The German election: What Europe expects – and what Germany will not do

Germany will not provide clear leadership for Europe

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Europeans expect a lot from Germany once its election is out of the way – in particular a vision for Europe beyond simply dealing with emergencies. But they are likely to be disappointed.

With its own domestic concerns, such as income inequalities and demographic decline, Germany simply lacks the political ambition to provide clear leadership for Europe in turbulent times. Despite its central role in European politics, it sees itself as a role model rather than a leader, and has a legalistic approach to reform rather than an attachment to grand plans.

In a new ECFR paper – “The German election: what Europe expects – and what Germany will not do” – Ulrike Guérot warns that Germany’s pragmatic approach is likely to continue, despite many European leaders wanting Berlin to take the lead in three main areas:

Banking union – Germany is dragging its feet on an issue that many see as an overriding priority both to disentangle state from bank finances and to stabilise the European project. But legal and political hurdles in Germany are unlikely to disappear after the election, unless the return of dangerous market instability forced it to act.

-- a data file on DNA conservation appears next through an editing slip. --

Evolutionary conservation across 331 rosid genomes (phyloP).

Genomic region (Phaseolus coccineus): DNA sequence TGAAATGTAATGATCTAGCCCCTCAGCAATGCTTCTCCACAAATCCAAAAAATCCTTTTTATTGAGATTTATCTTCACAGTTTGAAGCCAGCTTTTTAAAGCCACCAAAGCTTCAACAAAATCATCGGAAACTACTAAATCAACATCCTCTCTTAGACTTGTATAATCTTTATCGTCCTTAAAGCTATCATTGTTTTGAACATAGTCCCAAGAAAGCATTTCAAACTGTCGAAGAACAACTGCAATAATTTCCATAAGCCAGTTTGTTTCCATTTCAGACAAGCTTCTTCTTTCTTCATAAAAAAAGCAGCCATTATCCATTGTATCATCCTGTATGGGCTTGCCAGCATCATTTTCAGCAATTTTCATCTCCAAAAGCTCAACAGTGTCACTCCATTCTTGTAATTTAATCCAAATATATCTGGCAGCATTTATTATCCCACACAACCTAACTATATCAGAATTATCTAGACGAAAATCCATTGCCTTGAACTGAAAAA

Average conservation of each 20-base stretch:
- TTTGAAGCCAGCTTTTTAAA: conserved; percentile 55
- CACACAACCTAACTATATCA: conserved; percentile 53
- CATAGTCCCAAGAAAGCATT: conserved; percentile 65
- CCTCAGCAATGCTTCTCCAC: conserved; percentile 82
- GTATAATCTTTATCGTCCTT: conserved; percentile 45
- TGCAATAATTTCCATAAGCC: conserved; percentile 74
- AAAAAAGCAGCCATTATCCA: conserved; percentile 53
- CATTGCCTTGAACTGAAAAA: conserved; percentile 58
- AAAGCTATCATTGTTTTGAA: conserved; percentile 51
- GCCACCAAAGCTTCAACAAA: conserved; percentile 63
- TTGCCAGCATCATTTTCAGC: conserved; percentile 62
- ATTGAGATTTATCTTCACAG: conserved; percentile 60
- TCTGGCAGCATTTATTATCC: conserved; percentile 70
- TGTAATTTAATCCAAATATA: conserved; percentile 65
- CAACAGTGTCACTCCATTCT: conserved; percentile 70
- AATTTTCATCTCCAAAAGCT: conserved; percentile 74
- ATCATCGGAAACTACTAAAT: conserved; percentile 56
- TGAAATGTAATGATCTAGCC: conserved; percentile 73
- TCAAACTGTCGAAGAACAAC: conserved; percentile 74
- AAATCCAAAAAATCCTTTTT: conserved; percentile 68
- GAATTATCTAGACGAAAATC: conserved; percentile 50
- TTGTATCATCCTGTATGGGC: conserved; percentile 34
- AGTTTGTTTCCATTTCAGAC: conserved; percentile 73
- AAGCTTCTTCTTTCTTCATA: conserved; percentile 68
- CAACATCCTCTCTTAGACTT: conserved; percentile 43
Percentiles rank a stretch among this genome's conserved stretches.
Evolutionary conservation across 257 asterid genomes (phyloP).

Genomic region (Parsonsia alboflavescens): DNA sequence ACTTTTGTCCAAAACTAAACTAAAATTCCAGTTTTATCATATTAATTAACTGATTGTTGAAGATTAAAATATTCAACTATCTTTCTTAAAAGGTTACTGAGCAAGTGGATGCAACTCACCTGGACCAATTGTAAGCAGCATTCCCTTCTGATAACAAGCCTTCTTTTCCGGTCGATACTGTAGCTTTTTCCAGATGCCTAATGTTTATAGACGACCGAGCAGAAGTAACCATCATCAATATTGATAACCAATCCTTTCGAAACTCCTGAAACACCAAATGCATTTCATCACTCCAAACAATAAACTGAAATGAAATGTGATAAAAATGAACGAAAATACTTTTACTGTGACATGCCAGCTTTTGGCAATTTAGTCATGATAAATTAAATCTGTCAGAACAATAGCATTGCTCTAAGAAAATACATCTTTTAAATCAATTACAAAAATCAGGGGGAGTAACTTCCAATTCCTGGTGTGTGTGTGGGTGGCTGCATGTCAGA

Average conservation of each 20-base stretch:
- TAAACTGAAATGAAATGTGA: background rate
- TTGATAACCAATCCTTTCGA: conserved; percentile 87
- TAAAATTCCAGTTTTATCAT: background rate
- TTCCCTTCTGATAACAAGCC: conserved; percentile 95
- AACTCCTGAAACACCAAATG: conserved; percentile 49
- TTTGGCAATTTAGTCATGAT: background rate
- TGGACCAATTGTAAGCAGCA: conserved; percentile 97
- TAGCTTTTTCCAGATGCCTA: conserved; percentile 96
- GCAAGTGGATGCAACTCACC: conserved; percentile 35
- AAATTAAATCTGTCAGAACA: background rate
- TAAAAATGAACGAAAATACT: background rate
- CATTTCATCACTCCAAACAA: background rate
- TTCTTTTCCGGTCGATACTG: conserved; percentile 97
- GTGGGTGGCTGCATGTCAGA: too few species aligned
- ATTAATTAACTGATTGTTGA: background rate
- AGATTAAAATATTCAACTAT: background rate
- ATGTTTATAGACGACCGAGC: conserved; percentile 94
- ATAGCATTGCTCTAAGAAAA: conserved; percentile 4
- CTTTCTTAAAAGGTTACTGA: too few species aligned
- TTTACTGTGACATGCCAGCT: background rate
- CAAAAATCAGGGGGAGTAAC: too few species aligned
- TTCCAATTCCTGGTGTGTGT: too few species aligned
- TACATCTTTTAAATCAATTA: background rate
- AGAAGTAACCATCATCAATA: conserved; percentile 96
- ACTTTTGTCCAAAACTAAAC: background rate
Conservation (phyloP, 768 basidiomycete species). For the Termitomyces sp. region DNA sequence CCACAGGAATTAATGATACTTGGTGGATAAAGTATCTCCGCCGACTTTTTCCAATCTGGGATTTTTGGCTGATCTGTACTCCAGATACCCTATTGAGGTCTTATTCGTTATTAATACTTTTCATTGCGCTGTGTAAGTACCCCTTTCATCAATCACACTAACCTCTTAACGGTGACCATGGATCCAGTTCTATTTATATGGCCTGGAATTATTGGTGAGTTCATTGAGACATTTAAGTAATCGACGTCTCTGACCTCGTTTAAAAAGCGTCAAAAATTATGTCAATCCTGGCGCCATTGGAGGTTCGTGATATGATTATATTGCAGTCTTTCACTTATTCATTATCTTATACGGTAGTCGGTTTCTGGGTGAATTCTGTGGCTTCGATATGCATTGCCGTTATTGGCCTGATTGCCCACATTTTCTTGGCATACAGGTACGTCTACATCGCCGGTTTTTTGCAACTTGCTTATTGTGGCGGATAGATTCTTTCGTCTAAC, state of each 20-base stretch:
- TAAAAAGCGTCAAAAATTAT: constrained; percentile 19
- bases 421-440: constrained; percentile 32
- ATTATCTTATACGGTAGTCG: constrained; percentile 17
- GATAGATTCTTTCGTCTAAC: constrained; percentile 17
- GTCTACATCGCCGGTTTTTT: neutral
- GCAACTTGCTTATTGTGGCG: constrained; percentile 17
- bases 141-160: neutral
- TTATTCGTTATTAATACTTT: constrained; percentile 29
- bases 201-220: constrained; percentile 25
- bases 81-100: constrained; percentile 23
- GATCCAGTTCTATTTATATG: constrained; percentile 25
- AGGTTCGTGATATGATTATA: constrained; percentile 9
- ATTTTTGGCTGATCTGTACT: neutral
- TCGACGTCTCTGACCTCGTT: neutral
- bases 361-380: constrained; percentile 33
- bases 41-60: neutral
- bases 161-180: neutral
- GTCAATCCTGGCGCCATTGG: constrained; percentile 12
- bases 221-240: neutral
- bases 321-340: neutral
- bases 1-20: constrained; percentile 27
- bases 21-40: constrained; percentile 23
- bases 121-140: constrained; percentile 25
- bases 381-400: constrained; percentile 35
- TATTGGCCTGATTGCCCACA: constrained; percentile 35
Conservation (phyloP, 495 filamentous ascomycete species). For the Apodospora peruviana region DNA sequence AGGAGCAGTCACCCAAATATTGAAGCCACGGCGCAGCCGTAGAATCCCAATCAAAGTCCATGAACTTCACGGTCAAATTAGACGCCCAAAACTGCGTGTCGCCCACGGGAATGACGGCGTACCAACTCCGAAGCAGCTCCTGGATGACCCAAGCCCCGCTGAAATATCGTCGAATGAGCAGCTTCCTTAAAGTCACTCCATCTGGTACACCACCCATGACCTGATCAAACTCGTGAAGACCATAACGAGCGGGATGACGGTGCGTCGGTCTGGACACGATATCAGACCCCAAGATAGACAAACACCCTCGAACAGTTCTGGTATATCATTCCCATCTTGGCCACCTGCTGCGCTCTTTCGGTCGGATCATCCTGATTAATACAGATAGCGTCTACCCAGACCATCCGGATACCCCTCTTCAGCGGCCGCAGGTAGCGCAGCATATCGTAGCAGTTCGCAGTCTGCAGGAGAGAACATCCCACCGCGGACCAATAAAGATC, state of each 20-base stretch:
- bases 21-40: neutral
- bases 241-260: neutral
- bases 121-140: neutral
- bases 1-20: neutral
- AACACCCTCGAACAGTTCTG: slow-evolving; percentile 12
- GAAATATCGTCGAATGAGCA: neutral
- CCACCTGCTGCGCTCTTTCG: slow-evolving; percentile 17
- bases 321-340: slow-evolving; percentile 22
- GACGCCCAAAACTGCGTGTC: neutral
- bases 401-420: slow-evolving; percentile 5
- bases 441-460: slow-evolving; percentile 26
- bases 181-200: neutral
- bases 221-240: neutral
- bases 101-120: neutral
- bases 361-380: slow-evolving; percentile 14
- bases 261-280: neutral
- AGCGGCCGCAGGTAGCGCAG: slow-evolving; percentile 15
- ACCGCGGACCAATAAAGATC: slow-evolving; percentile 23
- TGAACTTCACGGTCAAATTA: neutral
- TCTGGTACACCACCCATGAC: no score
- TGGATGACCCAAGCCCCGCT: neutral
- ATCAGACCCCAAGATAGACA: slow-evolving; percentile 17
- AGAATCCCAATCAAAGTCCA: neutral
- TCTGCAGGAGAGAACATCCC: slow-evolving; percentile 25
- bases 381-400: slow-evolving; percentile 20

A growth strategy – rather than respond to calls for them to alter their economic policy to stimulate the entire European economy, Germans believe their economic success is the model for others to copy, through hard work, austerity and reform.

European foreign policy – many believe Europe cannot have a strategic focus without Germany, but Germany itself lacks such a focus, preferring commerce to diplomacy.

“Europe wants Berlin to put its money where its mouth is, and emerge from its election with a vision for the EU’s future. But Germany lives in a different world to other EU members, with its own preoccupations and concerns. There is a gap between European expectations of a more constructive German role and Germany’s capacity to meet these expectations.” Ulrike Guérot

The European Council on Foreign Relations does not take collective positions. ECFR publications only represent the views of their individual authors.

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